It would take little effort for Bragg to make good on his promise of prosecuting presumptively innocent people for whom there is no expectation of conviction for no better reason than to appease the “survivor” under the “modern understanding of sexual violence.” Put the accuser into an NA grand jury and boom, he’s indicted. Instruct the grand jury that it’s rape if she feels it’s rape and let the judge be the bad guy when he inspects the grand jury minutes for sufficiency. Judges in Manhattan aren’t necessarily immune from being a bit antagonistic toward indicted rapists either.

But the impact of prosecuting a case to acquittal on a defendant is no small matter, even if the  deep concern for constitutional rights for other crimes evaporates when it’s a sex accusation. The arrest, prosecution and its ensuing consequences, the “ride” if you will, don’t go away just because the case ultimately ends in dismissal or acquittal. As we’re reliably informed, juries don’t find defendants innocent, so at best they’re “guilty,” but not guilty enough to get convicted. And that’s where they remain for the rest of their lives.

As the irrational and unprincipled push to water down rights and the principles behind them made its way through the academy and quad over the years, many believed it would peter out as the kids grew up. They would learn in real jobs from grown ups that their silly beliefs and fragile feelings weren’t going to be tolerated, we were told. But it hasn’t quite turned out that way, as the real world morphed into their fantasy world. It was apparent years ago that what started on campus in Title IX sex tribunals was worming its way into real law, undermining the minimal protections afforded defendants to assure that no “survivor” was denied the “justice” to which she felt entitled.

And so here we are, a presumptive district attorney heading perhaps the foremost  state prosecutorial office in the nation, announcing that he will prosecute the innocent even though he knows he can’t win at trial. That brings up another quote from former Labor Secretary, Ray Donovan, upon his acquittal.

Where do I go to get my reputation back?

“Survivors” don’t care. Jan Ransom doesn’t care. And Alvin Bragg doesn’t care. Forget Blackstone’s ratio, as the new tenet is it’s better to make innocent men suffer prosecution and perhaps conviction than let any “survivor” feel unsupported.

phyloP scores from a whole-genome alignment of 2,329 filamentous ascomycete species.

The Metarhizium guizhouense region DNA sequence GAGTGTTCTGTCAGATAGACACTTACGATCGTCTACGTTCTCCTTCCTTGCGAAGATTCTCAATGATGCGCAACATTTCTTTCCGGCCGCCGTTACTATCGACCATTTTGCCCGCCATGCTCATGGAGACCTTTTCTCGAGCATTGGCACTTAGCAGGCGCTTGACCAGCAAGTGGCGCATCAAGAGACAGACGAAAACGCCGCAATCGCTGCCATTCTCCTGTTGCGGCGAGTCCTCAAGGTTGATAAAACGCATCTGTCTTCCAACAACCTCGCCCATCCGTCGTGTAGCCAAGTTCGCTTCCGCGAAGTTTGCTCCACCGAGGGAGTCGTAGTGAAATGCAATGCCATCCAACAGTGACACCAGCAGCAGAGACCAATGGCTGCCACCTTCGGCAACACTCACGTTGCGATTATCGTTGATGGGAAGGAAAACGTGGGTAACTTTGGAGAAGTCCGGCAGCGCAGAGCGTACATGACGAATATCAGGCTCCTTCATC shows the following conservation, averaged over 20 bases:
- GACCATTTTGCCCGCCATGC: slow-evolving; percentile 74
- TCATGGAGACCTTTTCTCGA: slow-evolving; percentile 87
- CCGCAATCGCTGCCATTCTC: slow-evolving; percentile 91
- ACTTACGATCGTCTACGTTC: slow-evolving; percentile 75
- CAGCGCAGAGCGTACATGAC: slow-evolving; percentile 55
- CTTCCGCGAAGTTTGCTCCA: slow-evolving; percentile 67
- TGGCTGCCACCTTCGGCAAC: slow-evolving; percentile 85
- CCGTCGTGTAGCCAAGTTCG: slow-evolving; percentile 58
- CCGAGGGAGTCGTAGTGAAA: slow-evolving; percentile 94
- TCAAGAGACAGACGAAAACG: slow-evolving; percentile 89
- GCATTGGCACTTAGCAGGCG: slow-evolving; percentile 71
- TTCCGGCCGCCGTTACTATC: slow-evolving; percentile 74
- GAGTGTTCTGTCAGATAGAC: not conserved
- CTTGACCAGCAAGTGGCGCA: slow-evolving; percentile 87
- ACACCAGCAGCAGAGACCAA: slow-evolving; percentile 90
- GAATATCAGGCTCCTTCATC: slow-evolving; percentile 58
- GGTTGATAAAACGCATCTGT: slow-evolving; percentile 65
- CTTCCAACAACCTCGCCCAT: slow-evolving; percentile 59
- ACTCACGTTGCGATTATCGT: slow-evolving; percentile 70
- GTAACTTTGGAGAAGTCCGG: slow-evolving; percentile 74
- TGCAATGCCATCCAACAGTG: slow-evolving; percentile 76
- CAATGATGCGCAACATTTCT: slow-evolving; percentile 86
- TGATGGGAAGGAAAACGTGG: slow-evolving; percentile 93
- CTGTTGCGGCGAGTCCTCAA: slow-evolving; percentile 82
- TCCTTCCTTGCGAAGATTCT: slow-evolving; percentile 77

*It’s impossible to draw any conclusion as to whether Ransom’s characterizations are right or wrong, since they reflect only the information she chose to present and are unchallenged by the means demanded by due process. They may be correct. They may not. Trial by New York Times reporter, however, is not how guilt is determined.

26 thoughts on “Will The New Manhattan DA’s Policy Be “Prosecute The Innocent”?

  1. John Barleycorn

    You ought to coin a word…. and seeing as how that newspaper you read everyday is not listening to you just yet…. even after decades of thoughtful comentary on this subject….it ought to be a fucking long word too!

    But not just any word, it has to be a long word with the irony baked in.

    Something like hippopotomonstrosesquippedaliophobia, which is the fear of long words.

    That ought to get them editors at that newspaper you read everyday to pay attention….

    Reply
      1. Lee Keller King

        Well then, if they keep complaining, it means you’re doing your job. Keep up the good work. #gadflyforjusticr

        Reply
          1. GHB

            People don’t typically notice when they turn into conspiracy theorists. They just notice that more people disagree with them.

            Reply
            1. SHG Post author

              I wouldn’t call the NYT editorial staff conspiracy theorists, even though so many people disagree with them since they went woke.

  2. B. McLeod